Mike has pursued this academic/commercial course since the 1970s, aggressively testing database theory in commercial systems on real applications. He had some radical hypotheses that could be proved through research. But he knew he had to have the data to really know they were true. That’s the advantage of big, hairy, real-world commercial data.

This is even more true today – in the big data era – where extreme-scale research into new and important database systems is happening at companies like LinkedIn, Google, Twitter, and Facebook.

My advice to all next-gen computer scientists/software engineers interested in big data research and development is simple: follow the example of Gray, DeWitt, Stonebraker, and others before you dive too deeply into anything.

They learned critical lessons along the way at the intersection of their academic and commercial work. In fact, there has been a lot of “reinventing the proverbial wheel” with respect to distributed database systems over the past 15 years. Five-plus years ago, for example, Mike said MapReduce wasn’t going to amount to much (reference here). It wasn’t the most popular opinion at the time. But eventually people started to think that he might have been right (reference here). IMHO, Mike and Dave Dewitt were pretty much dead on. Many of these new database infrastructure projects are going to come to terms with the fact that, eventually, they are all wrestling with building a database system of one sort or another. And that the lessons learned in database systems over the past 40 years – relational, distributed, object-oriented, federated, or otherwise – are useful to avoid wasting time and money (see here about the MySQL sharding trend of the 2000s and why it was a huge distraction).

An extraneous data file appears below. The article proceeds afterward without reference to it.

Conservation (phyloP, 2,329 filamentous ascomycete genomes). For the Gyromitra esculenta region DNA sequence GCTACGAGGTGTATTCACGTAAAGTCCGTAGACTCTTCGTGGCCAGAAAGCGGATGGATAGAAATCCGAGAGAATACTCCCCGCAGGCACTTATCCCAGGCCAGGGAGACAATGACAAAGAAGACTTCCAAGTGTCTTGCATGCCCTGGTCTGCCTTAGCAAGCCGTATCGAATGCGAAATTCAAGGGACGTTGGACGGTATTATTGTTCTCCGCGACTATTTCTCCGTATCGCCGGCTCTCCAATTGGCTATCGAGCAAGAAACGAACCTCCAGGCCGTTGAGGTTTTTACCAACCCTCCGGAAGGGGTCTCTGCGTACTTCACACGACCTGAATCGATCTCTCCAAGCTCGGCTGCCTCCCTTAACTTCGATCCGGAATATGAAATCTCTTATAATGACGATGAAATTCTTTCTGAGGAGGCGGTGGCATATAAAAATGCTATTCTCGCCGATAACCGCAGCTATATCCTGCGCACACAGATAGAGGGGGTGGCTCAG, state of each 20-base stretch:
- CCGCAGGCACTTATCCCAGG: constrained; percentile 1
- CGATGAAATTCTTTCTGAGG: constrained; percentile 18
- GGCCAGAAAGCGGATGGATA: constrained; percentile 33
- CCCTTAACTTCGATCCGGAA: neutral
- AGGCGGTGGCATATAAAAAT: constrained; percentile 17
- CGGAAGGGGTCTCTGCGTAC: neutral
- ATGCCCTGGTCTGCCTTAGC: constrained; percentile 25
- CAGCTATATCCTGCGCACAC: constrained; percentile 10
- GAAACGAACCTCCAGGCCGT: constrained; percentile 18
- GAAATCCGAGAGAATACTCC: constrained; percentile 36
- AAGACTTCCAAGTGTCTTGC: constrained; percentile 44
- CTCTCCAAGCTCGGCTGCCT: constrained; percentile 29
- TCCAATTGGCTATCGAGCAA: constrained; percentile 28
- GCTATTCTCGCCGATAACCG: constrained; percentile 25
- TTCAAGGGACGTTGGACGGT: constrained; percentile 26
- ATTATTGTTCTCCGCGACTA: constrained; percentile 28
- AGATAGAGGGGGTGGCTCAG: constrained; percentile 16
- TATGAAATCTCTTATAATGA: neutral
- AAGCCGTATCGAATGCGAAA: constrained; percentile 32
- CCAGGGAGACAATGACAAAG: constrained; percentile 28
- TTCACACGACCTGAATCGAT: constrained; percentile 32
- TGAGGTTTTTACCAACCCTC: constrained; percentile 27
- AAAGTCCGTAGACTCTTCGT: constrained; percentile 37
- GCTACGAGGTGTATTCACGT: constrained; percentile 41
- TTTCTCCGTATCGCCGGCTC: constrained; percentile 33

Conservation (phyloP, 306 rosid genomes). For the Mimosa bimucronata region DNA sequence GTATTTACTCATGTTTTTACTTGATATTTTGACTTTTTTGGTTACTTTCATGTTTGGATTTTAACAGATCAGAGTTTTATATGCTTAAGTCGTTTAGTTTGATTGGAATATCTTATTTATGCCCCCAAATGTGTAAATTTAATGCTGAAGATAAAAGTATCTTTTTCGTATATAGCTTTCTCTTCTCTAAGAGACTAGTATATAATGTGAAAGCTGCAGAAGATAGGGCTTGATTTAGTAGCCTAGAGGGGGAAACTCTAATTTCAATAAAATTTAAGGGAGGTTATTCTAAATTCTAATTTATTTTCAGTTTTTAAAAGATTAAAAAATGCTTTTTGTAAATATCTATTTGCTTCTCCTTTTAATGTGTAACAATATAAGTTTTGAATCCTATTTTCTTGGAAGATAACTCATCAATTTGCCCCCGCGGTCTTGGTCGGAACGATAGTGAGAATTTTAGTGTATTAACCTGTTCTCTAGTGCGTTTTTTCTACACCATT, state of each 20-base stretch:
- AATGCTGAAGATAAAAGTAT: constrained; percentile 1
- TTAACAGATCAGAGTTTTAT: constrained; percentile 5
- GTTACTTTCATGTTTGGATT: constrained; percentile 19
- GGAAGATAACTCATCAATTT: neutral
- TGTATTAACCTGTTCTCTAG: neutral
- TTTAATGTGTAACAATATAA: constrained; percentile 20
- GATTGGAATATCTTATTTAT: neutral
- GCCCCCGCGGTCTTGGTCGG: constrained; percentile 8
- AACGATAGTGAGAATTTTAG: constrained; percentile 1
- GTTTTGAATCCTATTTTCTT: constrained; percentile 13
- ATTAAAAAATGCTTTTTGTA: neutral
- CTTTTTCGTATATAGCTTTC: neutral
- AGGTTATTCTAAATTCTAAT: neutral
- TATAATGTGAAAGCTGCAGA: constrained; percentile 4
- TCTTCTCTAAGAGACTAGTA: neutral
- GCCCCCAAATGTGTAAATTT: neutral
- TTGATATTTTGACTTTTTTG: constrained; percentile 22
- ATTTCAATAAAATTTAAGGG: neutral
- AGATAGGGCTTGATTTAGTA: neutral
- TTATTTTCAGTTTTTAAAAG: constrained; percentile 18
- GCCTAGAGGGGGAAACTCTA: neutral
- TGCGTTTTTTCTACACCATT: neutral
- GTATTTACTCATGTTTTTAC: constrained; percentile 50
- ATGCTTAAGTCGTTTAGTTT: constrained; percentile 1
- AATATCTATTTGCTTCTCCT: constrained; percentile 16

They also weren’t afraid to get things wrong. Like QUEL, a relational database query language associated with Ingres, which Mike promoted as superior to SQL in the 1980s. IBM and Oracle led the move toward SQL, largely stranding QUEL. Mike moved on. And so did we, better off in the end for the chances taken, as always, in the interest of advancing ideas, challenging assumptions, and figuring out what really works.

Right or wrong, Mike and his cohort not only learned their lessons, but they also unabashedly committed them to posterity in papers and other publications. In Mike’s case, the “Red Book” (Readings in Database Systems), co-edited with Joseph Hellerstein, first published in 1988 and updated ever since. Think of it as a lifetime of lessons learned at the intersection of academia and commerce by Mike and his peers on database management system theory and practice.

If you have any desire to research or deploy database systems seriously, the Red Book is required reading – preferably before you finish undergrad. Do it, and you might avoid the same hard lessons that people have been learning (brutally in some cases) over and over again in commercial settings about distributed database systems at scale.

In other words, much of what you need to know about large-scale distributed database systems is all right there at your fingertips. Ignore it at your own risk.

Congrats to Mike on the acceptance of his Turing Award, and thanks to him for all his contributions, his partnership, friendship, and his willingness to never take himself too seriously.

Andy Palmer is the CEO and co-founder of Tamr. Follow @andyhpalmer